“Journey of Innovation” is a Ground-Up Innovation course designed to develop young humanitarian leaders and social entrepreneurs (above 15 years old) through Experiential Learning, Design Thinking and Hands-On Prototyping.
The SL2 team conducted the 1st Humanitarian Engineering Alliance (HEAL) Practicum for tertiary engineering students – towards nurturing grounded humanitarian engineers! Over 8 intense sessions in May & June, young engineers from the NUS and NTU student branches of the Institution of Engineers (Singapore) designed, built and improved upon humanitarian innovations, creating over 25 mock-ups and at least 5 prototypes!
While their peers were enjoying their holidays, 17 tertiary students from various engineering programs at both NUS and NTU volunteered to spend four of their weekends (and many weekdays) slogging it out in the process of designing, prototyping and building humanitarian innovations targeted at rural communities within Asia.
This was all part of the Humanitarian Engineering Practicum, which was organized by the IES Humanitarian Engineering Alliance (HEAL) technical committee from 6 May till 3 June 2012 and run by the Sustainable Living Lab, at Bottle Tree Park (Yishun). The HEAL practicum was designed to be a hands-on experience where tertiary engineering students get to experience designing and more importantly building from scratch, technological innovations that are appropriate for deployment in rural development settings in Asia. It is aimed at young engineers who aspire to get an authentic engineering experience in solving bottom-of-pyramid challenges.
Over the course of 4 weekends, young engineers learned about the operating in a humanitarian context from humanitarian professionals from World Vision. Understanding that designing a humanitarian innovation is more than just an engineering problem; the young engineers also strove to understand their user needs by performing a needs assessment and creating a user experience map to figure out how their target communities would react to their innovation.
As part of a good project management philosophy, students also had to prepare budgets and get hands-on experience in fabricating and sourcing for materials on a very limited budget. Last but not least, they had to create a distribution program to market and educate the target community and create a financially sustainable model for their innovation.
Students were presented with three projects options:
- Building a solar cooker that works in the early morning and late evening.
- Building a hyper efficient wood burning stove that is smokeless and can be used for indoor cooking.
- Building a transitional sheltered classroom that exceeds SPHERE humanitarian standards. The young engineers formed into 5 different groups and were mentored by experienced engineering professionals and humanitarian practitioners from local and international NGOs.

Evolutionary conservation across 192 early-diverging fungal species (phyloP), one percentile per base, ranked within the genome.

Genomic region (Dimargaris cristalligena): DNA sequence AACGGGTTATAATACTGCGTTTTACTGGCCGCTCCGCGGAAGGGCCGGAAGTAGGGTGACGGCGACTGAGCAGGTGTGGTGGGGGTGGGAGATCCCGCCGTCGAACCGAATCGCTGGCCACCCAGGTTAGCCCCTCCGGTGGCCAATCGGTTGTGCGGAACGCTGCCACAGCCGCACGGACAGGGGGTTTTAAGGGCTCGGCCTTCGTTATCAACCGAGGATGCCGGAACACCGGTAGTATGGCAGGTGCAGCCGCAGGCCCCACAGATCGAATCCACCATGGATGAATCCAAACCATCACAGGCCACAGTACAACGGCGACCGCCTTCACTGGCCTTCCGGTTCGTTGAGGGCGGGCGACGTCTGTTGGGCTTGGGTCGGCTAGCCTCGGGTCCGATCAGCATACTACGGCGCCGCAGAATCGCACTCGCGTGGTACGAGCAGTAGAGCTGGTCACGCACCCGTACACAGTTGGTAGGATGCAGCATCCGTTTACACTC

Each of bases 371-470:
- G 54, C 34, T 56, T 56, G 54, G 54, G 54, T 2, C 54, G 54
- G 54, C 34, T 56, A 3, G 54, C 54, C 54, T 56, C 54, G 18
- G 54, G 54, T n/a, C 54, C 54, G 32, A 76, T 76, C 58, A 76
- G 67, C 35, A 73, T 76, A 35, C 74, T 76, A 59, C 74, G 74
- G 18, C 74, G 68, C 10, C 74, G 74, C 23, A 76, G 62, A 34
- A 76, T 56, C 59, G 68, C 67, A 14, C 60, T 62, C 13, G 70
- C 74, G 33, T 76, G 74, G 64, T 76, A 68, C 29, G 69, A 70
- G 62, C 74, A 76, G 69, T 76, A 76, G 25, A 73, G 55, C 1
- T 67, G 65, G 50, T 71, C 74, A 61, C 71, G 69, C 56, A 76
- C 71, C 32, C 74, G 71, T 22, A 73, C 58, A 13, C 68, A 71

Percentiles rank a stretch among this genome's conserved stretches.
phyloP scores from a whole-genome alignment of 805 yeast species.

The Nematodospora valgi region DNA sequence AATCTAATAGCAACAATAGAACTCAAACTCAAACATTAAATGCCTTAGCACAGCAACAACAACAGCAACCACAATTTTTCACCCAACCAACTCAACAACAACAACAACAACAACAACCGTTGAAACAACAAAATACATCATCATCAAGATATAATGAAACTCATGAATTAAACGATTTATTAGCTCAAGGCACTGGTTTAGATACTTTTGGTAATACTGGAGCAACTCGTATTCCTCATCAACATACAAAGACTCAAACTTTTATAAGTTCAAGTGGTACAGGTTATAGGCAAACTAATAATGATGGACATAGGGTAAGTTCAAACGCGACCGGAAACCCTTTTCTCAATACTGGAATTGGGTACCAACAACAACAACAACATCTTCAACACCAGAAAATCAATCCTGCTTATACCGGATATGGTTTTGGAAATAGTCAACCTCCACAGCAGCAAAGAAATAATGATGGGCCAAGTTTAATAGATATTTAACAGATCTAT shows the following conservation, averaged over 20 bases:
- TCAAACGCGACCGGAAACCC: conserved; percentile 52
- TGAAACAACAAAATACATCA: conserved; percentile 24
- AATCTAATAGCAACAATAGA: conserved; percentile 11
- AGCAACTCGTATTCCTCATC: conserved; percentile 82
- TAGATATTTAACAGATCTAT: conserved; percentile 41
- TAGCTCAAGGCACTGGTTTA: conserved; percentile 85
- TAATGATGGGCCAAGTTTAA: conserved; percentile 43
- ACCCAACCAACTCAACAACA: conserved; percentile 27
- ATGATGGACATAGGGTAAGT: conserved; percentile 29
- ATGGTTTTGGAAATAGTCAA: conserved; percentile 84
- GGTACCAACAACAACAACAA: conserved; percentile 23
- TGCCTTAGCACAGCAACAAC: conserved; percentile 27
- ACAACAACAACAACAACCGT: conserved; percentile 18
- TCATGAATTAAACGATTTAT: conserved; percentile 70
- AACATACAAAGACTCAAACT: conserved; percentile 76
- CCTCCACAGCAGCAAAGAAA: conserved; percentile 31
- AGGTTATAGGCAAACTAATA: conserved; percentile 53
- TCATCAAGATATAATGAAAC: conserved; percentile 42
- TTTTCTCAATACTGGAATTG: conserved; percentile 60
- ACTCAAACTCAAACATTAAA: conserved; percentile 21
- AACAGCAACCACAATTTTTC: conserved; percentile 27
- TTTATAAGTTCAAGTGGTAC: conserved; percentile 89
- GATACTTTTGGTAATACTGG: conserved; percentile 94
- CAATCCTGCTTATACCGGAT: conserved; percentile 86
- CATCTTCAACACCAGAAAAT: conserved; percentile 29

The young engineers formed into 5 different groups and were mentored by experienced engineering professionals and humanitarian practitioners from local and international NGOs.
After 4 exciting weekends and many weekdays of hard work, the young humanitarian engineers made their final presentation to IES President Prof SK Chou on 3 June 2012 followed by an enjoyable cook-off where teams used their prototypes to cook dinner. Over the course of the practicum the teams had together created 10 prototypes and 26 mock-ups.
Here are what some of the young humanitarian engineers had to say about the HEAL Practicum:
The HEAL program was a completely fresh and new experience for me. It was really a great experience to lose our ego and dig into a range of activities, from building a shelter on the first day to working as a team and building multiple prototypes to sharing cooked food at the end of the program. Help and be helped was the atmosphere most of the time!
HEAL gave us a good view into the life of a humanitarian engineer. Although we did not experience it directly, members from World Vision, books and many stories helped us get a good overall picture. No words can justify the importance that should be given to a practical experience of engineering. It was nice working with Environmental, Mechanical, Electrical, Chemical and even Material Science Engineers all under one roof.
– Siddharth Rajgopalan (NUS, Mechanical Engineering)
The learning spirit that makes us learn through self-experiencing the ‘doings’ instead of learning it from someone else experience/ from the book. It has given me a chance to get my hands dirty and work on something that is visible and workable. It also helps me build up my patience and be more understanding when working with others.
– Yeoh Hui Wen (NUS, Chemical & Biomolecular Engineering)
[The Practicum] taught me how to implement ideas into real product. I really enjoy the process of building the final prototype.
– Pan Biyong (NTU, Electrical Engineering)